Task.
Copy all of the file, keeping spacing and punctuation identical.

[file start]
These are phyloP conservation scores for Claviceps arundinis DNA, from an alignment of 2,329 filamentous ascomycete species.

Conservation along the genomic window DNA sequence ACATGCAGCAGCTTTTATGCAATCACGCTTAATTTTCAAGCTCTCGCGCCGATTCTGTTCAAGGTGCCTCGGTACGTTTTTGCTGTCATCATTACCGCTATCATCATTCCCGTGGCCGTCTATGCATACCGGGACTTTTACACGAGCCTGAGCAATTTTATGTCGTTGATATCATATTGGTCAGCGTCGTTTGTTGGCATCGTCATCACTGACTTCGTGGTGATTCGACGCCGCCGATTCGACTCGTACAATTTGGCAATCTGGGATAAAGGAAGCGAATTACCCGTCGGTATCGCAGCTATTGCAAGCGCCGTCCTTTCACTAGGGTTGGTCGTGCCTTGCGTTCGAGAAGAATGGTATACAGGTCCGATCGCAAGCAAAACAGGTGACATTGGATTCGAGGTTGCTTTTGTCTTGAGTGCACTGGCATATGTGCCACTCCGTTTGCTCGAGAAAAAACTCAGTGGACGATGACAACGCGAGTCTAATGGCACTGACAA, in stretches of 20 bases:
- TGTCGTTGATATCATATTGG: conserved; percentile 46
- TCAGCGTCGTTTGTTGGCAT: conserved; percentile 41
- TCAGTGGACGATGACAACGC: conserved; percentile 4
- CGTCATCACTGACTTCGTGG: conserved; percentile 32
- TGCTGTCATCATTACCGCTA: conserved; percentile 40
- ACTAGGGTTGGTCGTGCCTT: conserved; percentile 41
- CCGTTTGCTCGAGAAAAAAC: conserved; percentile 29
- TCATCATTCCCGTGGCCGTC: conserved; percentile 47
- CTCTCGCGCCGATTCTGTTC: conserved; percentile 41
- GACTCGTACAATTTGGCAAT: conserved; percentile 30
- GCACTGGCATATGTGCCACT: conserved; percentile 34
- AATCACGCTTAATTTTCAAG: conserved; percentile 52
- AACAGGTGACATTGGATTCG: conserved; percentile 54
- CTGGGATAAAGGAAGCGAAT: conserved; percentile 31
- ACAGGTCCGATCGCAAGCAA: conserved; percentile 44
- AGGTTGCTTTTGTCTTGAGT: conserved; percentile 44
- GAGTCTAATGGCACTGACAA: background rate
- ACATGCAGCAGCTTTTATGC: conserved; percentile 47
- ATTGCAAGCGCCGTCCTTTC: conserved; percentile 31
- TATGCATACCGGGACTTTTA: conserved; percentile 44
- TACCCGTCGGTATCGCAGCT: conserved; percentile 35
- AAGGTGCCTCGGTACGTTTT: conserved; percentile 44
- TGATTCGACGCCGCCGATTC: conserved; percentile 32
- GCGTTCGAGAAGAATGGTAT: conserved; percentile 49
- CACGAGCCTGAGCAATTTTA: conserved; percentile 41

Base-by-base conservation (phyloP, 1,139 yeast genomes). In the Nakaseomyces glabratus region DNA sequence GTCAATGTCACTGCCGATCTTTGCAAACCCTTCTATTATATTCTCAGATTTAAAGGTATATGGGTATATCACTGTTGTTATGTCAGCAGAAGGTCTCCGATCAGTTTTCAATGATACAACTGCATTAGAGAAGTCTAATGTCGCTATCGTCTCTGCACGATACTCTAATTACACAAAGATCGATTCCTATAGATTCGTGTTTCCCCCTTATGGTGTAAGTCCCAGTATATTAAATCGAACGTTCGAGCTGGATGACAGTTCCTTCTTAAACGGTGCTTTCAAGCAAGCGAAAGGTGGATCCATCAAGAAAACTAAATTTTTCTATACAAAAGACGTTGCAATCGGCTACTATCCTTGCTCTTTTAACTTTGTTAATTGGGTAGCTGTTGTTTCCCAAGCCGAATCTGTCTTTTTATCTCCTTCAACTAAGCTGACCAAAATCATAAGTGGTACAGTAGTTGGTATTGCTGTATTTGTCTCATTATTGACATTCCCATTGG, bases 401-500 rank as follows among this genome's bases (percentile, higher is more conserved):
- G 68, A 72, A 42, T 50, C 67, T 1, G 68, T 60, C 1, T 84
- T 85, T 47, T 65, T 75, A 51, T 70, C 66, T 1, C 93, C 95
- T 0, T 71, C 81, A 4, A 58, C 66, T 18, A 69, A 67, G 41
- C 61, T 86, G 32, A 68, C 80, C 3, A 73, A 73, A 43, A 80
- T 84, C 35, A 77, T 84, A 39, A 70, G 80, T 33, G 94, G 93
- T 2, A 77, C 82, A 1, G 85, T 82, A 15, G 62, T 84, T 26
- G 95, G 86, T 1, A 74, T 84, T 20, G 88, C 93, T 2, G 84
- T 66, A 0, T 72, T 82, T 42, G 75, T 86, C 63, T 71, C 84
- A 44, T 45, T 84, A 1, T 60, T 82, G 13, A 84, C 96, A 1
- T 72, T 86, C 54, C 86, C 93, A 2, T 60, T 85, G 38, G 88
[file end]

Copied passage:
These are phyloP conservation scores for Claviceps arundinis DNA, from an alignment of 2,329 filamentous ascomycete species.

Conservation along the genomic window DNA sequence ACATGCAGCAGCTTTTATGCAATCACGCTTAATTTTCAAGCTCTCGCGCCGATTCTGTTCAAGGTGCCTCGGTACGTTTTTGCTGTCATCATTACCGCTATCATCATTCCCGTGGCCGTCTATGCATACCGGGACTTTTACACGAGCCTGAGCAATTTTATGTCGTTGATATCATATTGGTCAGCGTCGTTTGTTGGCATCGTCATCACTGACTTCGTGGTGATTCGACGCCGCCGATTCGACTCGTACAATTTGGCAATCTGGGATAAAGGAAGCGAATTACCCGTCGGTATCGCAGCTATTGCAAGCGCCGTCCTTTCACTAGGGTTGGTCGTGCCTTGCGTTCGAGAAGAATGGTATACAGGTCCGATCGCAAGCAAAACAGGTGACATTGGATTCGAGGTTGCTTTTGTCTTGAGTGCACTGGCATATGTGCCACTCCGTTTGCTCGAGAAAAAACTCAGTGGACGATGACAACGCGAGTCTAATGGCACTGACAA, in stretches of 20 bases:
- TGTCGTTGATATCATATTGG: conserved; percentile 46
- TCAGCGTCGTTTGTTGGCAT: conserved; percentile 41
- TCAGTGGACGATGACAACGC: conserved; percentile 4
- CGTCATCACTGACTTCGTGG: conserved; percentile 32
- TGCTGTCATCATTACCGCTA: conserved; percentile 40
- ACTAGGGTTGGTCGTGCCTT: conserved; percentile 41
- CCGTTTGCTCGAGAAAAAAC: conserved; percentile 29
- TCATCATTCCCGTGGCCGTC: conserved; percentile 47
- CTCTCGCGCCGATTCTGTTC: conserved; percentile 41
- GACTCGTACAATTTGGCAAT: conserved; percentile 30
- GCACTGGCATATGTGCCACT: conserved; percentile 34
- AATCACGCTTAATTTTCAAG: conserved; percentile 52
- AACAGGTGACATTGGATTCG: conserved; percentile 54
- CTGGGATAAAGGAAGCGAAT: conserved; percentile 31
- ACAGGTCCGATCGCAAGCAA: conserved; percentile 44
- AGGTTGCTTTTGTCTTGAGT: conserved; percentile 44
- GAGTCTAATGGCACTGACAA: background rate
- ACATGCAGCAGCTTTTATGC: conserved; percentile 47
- ATTGCAAGCGCCGTCCTTTC: conserved; percentile 31
- TATGCATACCGGGACTTTTA: conserved; percentile 44
- TACCCGTCGGTATCGCAGCT: conserved; percentile 35
- AAGGTGCCTCGGTACGTTTT: conserved; percentile 44
- TGATTCGACGCCGCCGATTC: conserved; percentile 32
- GCGTTCGAGAAGAATGGTAT: conserved; percentile 49
- CACGAGCCTGAGCAATTTTA: conserved; percentile 41

Base-by-base conservation (phyloP, 1,139 yeast genomes). In the Nakaseomyces glabratus region DNA sequence GTCAATGTCACTGCCGATCTTTGCAAACCCTTCTATTATATTCTCAGATTTAAAGGTATATGGGTATATCACTGTTGTTATGTCAGCAGAAGGTCTCCGATCAGTTTTCAATGATACAACTGCATTAGAGAAGTCTAATGTCGCTATCGTCTCTGCACGATACTCTAATTACACAAAGATCGATTCCTATAGATTCGTGTTTCCCCCTTATGGTGTAAGTCCCAGTATATTAAATCGAACGTTCGAGCTGGATGACAGTTCCTTCTTAAACGGTGCTTTCAAGCAAGCGAAAGGTGGATCCATCAAGAAAACTAAATTTTTCTATACAAAAGACGTTGCAATCGGCTACTATCCTTGCTCTTTTAACTTTGTTAATTGGGTAGCTGTTGTTTCCCAAGCCGAATCTGTCTTTTTATCTCCTTCAACTAAGCTGACCAAAATCATAAGTGGTACAGTAGTTGGTATTGCTGTATTTGTCTCATTATTGACATTCCCATTGG, bases 401-500 rank as follows among this genome's bases (percentile, higher is more conserved):
- G 68, A 72, A 42, T 50, C 67, T 1, G 68, T 60, C 1, T 84
- T 85, T 47, T 65, T 75, A 51, T 70, C 66, T 1, C 93, C 95
- T 0, T 71, C 81, A 4, A 58, C 66, T 18, A 69, A 67, G 41
- C 61, T 86, G 32, A 68, C 80, C 3, A 73, A 73, A 43, A 80
- T 84, C 35, A 77, T 84, A 39, A 70, G 80, T 33, G 94, G 93
- T 2, A 77, C 82, A 1, G 85, T 82, A 15, G 62, T 84, T 26
- G 95, G 86, T 1, A 74, T 84, T 20, G 88, C 93, T 2, G 84
- T 66, A 0, T 72, T 82, T 42, G 75, T 86, C 63, T 71, C 84
- A 44, T 45, T 84, A 1, T 60, T 82, G 13, A 84, C 96, A 1
- T 72, T 86, C 54, C 86, C 93, A 2, T 60, T 85, G 38, G 88